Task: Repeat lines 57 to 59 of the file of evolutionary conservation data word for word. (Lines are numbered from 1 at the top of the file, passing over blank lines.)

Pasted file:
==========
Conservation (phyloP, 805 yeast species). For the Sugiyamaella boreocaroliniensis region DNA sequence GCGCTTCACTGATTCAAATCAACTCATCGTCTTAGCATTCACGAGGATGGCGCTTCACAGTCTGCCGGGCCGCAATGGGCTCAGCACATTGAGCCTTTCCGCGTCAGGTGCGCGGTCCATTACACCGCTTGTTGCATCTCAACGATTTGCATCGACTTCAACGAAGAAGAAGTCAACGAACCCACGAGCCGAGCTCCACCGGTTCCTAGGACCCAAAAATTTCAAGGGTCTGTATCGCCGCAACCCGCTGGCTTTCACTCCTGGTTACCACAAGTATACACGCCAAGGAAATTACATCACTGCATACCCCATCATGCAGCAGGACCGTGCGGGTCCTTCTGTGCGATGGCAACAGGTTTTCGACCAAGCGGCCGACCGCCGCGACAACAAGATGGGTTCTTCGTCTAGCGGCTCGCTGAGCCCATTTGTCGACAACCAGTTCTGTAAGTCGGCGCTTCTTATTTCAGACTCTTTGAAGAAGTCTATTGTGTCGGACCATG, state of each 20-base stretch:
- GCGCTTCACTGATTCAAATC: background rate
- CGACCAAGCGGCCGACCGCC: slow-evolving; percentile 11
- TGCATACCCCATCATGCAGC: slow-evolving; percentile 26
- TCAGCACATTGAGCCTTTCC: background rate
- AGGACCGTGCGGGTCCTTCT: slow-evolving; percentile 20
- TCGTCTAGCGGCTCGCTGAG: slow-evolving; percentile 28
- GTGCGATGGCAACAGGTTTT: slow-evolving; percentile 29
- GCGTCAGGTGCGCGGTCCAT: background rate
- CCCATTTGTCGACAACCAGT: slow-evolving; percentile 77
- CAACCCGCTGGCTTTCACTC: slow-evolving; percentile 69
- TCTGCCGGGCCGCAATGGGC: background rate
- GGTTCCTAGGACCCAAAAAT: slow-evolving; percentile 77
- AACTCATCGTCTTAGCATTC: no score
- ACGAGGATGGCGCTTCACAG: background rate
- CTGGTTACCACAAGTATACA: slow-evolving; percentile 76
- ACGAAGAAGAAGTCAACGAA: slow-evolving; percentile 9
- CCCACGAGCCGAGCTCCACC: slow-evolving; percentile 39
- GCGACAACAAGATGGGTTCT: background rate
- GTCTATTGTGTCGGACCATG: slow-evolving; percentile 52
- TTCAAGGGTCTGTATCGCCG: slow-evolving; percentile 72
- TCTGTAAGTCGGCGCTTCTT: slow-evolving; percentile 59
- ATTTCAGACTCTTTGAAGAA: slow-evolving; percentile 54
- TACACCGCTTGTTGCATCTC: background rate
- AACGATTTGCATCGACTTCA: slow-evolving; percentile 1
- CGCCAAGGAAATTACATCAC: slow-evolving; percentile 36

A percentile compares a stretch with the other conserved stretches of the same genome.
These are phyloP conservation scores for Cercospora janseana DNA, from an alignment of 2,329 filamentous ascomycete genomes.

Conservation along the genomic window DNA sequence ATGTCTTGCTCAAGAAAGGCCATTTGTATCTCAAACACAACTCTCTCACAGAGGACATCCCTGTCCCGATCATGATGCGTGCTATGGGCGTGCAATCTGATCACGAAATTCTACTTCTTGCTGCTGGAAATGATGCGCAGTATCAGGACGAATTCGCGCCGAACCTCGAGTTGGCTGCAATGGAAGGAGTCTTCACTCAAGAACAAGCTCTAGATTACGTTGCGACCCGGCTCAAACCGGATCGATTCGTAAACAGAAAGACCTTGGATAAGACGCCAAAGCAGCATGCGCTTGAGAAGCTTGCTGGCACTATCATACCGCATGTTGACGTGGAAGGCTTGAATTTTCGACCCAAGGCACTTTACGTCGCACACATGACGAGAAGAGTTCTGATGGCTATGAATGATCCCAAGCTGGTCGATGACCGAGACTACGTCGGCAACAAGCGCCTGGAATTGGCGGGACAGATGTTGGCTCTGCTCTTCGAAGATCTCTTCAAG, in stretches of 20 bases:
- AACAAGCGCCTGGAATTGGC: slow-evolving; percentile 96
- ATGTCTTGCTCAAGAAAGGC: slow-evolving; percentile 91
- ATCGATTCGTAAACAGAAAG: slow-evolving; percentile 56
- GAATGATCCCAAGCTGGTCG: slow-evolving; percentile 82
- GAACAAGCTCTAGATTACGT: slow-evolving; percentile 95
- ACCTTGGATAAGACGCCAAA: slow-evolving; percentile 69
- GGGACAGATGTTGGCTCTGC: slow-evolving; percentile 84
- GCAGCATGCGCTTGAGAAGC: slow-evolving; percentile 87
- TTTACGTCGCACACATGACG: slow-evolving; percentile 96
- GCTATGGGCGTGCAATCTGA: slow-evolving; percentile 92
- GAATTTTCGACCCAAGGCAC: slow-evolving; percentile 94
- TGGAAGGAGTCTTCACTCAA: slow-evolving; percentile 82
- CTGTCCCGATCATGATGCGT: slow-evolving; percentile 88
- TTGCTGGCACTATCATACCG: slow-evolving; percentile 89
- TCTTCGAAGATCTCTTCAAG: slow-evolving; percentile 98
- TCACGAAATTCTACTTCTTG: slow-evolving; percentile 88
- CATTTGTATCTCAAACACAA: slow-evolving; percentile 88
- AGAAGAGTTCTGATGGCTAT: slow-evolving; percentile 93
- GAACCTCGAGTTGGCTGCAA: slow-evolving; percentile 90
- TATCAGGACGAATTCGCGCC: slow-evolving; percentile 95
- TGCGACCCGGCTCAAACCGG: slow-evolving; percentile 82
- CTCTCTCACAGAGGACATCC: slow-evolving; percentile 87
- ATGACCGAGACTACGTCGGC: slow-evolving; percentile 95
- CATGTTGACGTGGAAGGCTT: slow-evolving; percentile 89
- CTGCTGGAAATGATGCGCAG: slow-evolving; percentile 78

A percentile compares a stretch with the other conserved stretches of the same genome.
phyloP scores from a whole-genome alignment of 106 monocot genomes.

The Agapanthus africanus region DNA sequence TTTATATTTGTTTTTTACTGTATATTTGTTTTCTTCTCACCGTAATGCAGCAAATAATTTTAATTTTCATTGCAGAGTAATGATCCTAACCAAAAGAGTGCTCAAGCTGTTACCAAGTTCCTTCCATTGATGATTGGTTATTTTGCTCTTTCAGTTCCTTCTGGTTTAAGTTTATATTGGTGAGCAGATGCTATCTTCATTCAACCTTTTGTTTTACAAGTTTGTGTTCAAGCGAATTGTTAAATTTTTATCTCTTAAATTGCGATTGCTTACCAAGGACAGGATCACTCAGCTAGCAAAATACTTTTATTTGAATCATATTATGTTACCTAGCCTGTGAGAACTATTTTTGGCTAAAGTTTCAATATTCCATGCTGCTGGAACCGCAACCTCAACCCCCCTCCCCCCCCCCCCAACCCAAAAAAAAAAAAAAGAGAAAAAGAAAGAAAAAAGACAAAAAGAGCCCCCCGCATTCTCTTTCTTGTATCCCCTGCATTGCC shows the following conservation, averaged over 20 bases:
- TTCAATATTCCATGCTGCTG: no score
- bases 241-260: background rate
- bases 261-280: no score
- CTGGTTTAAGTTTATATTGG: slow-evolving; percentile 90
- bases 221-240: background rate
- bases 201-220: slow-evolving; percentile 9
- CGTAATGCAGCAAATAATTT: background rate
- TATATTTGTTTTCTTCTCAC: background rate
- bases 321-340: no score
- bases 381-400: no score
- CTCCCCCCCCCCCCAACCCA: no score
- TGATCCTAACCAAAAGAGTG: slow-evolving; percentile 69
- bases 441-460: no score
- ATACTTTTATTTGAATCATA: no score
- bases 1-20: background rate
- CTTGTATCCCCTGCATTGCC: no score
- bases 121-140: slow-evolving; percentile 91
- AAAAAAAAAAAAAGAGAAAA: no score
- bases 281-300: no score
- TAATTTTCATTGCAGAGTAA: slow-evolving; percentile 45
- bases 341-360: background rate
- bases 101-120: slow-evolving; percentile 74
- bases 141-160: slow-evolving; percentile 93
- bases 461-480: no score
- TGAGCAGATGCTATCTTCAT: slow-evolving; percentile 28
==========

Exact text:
The Agapanthus africanus region DNA sequence TTTATATTTGTTTTTTACTGTATATTTGTTTTCTTCTCACCGTAATGCAGCAAATAATTTTAATTTTCATTGCAGAGTAATGATCCTAACCAAAAGAGTGCTCAAGCTGTTACCAAGTTCCTTCCATTGATGATTGGTTATTTTGCTCTTTCAGTTCCTTCTGGTTTAAGTTTATATTGGTGAGCAGATGCTATCTTCATTCAACCTTTTGTTTTACAAGTTTGTGTTCAAGCGAATTGTTAAATTTTTATCTCTTAAATTGCGATTGCTTACCAAGGACAGGATCACTCAGCTAGCAAAATACTTTTATTTGAATCATATTATGTTACCTAGCCTGTGAGAACTATTTTTGGCTAAAGTTTCAATATTCCATGCTGCTGGAACCGCAACCTCAACCCCCCTCCCCCCCCCCCCAACCCAAAAAAAAAAAAAAGAGAAAAAGAAAGAAAAAAGACAAAAAGAGCCCCCCGCATTCTCTTTCTTGTATCCCCTGCATTGCC shows the following conservation, averaged over 20 bases:
- TTCAATATTCCATGCTGCTG: no score
- bases 241-260: background rate